While most brands rely on three drivers or more, each one taking care of their part of the frequency spectrum, Sennheiser believes in the one-driver principle. Based on this belief, the German audio brand developed their unique 7 mm TrueResponse transducer which can be found in various forms throughout Sennheiser’s professional and consumer-focused in-ear ranges.
The single most important technical feature in your headphones might very well be the transducers. These are literally the technical heart of your phones. Like tiny loudspeakers, the transducers convert music signals into soundwaves you can hear. Designed to bring the listener as close to the source as possible, the TrueResponse transducers offer a wide sound stage where lower and mid-range frequencies are not only heard, but also felt.
Designed for Intimacy
Sennheiser’s one-driver principle may be best explained in a romantic setting. Imagine a candlelight dinner table where one woman is listening to three men at the same time, each of them talking in their own way, or technically, each of them taking care of one part of the frequency spectrum; high, mid, and low frequencies. Now, imagine you only have one driver, or in case of our dinner table setup, one guy taking care of all frequencies at the same time. He can get much closer to her ears to do his sweettalking.
Sennheiser’s TrueResponse transducer is one of the world’s smallest extra wide-band, dynamic sound transducers. It consists of a single high-performance dynamic transducer, with a diaphragm of only 7 mm in diameter to cover the entire frequency spectrum. This prevents phase shifts and interference effects in the frequency transition region. A custom-made magnet system with triple-channel ventilation significantly reduces the distortion factor, and a dual-chamber absorber facing the ear canal minimizes resonance peaks that would otherwise occur naturally. Even at high sound pressure levels, the sound remains clean and free of distortion.
Obsessed with Sound: Andre Michaelis
We sat down with acoustic engineer Andre Michaelis from Sennheiser’s development team for a conversation about the 7 mm TrueResponse transducer.
It is known as one of the smallest wide-band transducers in the audio world. How did you come up with the idea for this innovative piece of engineering?
A.M.: “We are all obsessed with sound in this company. I listen to all types of music, from classic to techno, and when I hear music, I want to hear it clear and good. It must be natural. This is what you get with these transducers.” André Michaelis says and continues,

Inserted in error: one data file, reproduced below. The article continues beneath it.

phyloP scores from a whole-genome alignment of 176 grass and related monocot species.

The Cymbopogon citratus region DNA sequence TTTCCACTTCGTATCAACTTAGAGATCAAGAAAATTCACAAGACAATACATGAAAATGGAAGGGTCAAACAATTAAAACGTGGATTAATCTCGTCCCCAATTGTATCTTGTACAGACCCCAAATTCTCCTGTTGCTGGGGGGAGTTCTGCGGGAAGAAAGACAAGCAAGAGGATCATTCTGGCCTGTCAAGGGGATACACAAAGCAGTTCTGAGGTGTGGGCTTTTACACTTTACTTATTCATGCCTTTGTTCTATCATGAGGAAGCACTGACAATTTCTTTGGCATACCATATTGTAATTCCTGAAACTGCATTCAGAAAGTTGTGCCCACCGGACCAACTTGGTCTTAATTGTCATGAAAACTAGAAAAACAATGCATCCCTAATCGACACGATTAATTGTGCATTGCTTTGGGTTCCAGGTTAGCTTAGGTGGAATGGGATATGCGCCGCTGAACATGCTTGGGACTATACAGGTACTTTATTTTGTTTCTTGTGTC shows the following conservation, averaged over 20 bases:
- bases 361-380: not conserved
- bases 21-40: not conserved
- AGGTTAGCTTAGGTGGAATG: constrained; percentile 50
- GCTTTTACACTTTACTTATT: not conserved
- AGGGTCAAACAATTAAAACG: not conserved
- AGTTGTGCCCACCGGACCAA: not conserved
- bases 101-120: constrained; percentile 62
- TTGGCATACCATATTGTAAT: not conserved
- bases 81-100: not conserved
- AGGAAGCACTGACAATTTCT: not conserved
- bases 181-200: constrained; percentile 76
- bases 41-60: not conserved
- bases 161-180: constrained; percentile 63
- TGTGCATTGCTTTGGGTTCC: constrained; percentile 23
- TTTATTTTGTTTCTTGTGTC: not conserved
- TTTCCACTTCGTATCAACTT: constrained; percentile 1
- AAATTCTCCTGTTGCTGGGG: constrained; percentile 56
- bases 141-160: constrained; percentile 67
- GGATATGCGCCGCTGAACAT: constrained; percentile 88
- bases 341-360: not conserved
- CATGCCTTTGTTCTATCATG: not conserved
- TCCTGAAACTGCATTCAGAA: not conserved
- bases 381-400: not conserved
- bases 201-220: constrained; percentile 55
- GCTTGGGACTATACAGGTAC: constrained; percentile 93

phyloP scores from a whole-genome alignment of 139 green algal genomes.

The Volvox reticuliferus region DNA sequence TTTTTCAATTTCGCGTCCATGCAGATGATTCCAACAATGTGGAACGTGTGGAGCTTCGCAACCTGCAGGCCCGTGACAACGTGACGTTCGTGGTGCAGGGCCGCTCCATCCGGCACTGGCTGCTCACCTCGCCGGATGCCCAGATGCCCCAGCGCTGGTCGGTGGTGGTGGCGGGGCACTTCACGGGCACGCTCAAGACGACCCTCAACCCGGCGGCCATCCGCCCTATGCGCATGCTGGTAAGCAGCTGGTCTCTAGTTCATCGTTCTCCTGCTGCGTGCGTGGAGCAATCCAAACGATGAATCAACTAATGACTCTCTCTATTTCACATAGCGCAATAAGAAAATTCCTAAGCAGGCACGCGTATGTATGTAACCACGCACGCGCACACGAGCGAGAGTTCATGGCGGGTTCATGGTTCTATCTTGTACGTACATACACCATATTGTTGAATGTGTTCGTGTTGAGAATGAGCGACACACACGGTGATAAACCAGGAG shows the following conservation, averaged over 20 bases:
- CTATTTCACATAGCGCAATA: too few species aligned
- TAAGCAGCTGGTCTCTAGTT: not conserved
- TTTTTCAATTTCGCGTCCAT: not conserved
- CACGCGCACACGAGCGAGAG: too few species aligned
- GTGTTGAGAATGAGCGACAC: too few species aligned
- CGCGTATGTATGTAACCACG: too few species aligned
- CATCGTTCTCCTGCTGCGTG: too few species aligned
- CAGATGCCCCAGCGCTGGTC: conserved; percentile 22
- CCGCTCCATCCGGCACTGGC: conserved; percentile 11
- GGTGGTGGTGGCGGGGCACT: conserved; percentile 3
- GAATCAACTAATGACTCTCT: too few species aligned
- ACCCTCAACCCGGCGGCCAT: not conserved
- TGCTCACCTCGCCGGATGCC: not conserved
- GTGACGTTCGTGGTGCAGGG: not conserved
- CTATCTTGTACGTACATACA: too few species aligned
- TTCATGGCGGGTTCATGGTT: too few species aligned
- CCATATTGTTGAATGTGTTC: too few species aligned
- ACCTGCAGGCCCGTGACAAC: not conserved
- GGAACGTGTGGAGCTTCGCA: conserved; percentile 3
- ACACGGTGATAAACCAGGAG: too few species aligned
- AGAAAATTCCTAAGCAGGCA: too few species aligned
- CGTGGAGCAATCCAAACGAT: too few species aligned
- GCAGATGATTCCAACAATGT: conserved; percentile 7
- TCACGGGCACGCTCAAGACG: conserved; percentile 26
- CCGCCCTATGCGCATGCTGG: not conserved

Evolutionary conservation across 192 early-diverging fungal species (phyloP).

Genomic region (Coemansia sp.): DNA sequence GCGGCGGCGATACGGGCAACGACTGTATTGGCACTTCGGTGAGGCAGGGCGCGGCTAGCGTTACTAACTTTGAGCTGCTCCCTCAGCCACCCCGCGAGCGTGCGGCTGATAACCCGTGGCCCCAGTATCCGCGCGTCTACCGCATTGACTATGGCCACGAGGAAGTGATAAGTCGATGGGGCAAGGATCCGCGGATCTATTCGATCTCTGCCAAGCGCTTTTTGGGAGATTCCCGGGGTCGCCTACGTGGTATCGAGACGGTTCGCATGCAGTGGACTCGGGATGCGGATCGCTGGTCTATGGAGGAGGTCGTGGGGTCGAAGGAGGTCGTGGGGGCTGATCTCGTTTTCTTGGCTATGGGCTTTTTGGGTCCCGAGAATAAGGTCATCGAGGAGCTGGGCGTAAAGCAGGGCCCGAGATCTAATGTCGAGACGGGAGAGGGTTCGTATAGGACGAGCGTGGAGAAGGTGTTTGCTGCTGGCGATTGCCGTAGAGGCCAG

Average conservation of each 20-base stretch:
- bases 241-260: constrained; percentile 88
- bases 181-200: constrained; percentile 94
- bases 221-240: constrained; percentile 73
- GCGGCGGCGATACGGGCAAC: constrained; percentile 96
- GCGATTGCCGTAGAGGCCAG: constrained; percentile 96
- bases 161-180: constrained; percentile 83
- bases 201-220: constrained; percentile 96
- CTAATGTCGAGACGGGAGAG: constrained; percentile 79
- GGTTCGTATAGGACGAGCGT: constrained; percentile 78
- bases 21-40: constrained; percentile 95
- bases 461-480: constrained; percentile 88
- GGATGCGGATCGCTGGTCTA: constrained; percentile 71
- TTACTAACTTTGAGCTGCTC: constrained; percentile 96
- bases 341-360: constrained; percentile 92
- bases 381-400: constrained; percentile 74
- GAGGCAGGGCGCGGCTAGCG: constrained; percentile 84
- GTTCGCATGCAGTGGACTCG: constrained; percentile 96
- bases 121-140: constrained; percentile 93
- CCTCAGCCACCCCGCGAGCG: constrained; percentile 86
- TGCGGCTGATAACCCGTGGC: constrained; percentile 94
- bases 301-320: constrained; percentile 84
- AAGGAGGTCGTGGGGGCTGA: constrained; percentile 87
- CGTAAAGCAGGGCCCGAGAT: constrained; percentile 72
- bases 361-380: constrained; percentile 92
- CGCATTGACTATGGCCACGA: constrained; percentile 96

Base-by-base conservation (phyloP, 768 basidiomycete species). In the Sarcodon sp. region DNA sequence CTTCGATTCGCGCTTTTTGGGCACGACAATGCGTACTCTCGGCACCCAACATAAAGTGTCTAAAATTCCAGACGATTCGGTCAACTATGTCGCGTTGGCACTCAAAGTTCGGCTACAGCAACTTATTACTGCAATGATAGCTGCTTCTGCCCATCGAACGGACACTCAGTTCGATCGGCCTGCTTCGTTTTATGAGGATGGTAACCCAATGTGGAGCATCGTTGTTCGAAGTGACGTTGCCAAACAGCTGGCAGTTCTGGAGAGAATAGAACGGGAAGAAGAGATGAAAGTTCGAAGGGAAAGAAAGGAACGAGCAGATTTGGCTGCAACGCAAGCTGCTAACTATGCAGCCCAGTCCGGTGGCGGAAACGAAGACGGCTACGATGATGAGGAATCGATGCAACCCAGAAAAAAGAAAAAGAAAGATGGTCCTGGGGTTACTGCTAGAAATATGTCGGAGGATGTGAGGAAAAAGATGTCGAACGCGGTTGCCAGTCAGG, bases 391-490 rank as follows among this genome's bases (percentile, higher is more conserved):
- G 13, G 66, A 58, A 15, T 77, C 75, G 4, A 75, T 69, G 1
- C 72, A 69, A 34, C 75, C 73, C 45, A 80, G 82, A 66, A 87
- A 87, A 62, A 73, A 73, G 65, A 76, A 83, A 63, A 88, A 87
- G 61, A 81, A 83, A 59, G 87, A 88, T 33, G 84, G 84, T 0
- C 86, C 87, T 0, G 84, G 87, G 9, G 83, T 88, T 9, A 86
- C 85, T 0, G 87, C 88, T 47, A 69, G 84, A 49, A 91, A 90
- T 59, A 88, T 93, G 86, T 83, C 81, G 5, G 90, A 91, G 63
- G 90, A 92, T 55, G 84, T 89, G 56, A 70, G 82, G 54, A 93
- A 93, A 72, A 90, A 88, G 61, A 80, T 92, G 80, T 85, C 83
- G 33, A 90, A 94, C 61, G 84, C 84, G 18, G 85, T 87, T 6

“I was team leader for a small group of engineers looking to develop a transducer for the IE 800’s, the first in-ear headphones which made audiophile music on-the-go, a reality. We built the first transducers by hand, which was very expensive. The feedback from our customers was very positive though, so we went back to the lab, five guys, three days per week, and worked on a concept for a more cost-friendly production line for this small transducer. It was a very cool job. We asked our CEO, Andreas Sennheiser, if we could show him the concept and he liked it. From there, the 7 mm TrueResponse transducer you see today came into production”, Andre Michaelis says with a smile, surrounded by soldering irons, wave charts and a microscope in his Wedemark office, the headquarters of Sennheiser for three generations.
How does this technology differentiate from what other brands are doing?
A.M.: “Most other audio brands use technology based on the same principles that you find in hearing aids. These are a lot less punchy and give you less bass. I have seen in-ear headphones which have up to 12 transducers. What makes our one-driver principle unique is the way we balance everything. You need a very small airgap if you want a wide frequency response rate. In our quest for clear sound we have taken away all electronic parts and crossovers. This opens the finest frequencies, gives a clearer overview and, most importantly, more goosebumps. They might look simple on paper, but they are extremely complex.”
You mentioned that you had to set up a whole new production line to build these transducers. How are they made?
A.M.: “That’s right, we build the transducers right here in Wedemark where they were also developed. As mentioned, they have a very small airgap for the coil. We cut the holes for the ventilations with lasers and we developed our own magnet system. You must handle very small parts; we’re talking a few millimeters that need to fit together perfectly. We press the metal parts together and put them in the mold. We don’t need glue. The machines we use for this are the biggest machines we have in Wedemark. The biggest machines to produce the smallest parts. We have three robot arms in each of our two molding machines – and we are really happy with their work”, Andre Michaelis adds.
Most importantly maybe, how do these transducers sound?
A.M.: “You can not say that there is a specific 7 mm TrueResponse transducer sound. You should more see them like an engine that allows you to create fantastic sound. We modify them for each of our models, which all have their own distinctive sound and purpose. If we use these transducers for an in-ear monitor for vocalists, we use a specific damping material that enhances vocals. You have more stage in our large headphones, while in-ears are perfect for commuting and travelling. Transducers themselves do not bring much flavor to the sound, the entire headphone does. The transducer is a technical heart, but to feel the soul you need a holistic approach and take every aspect of the entire headphone into consideration.”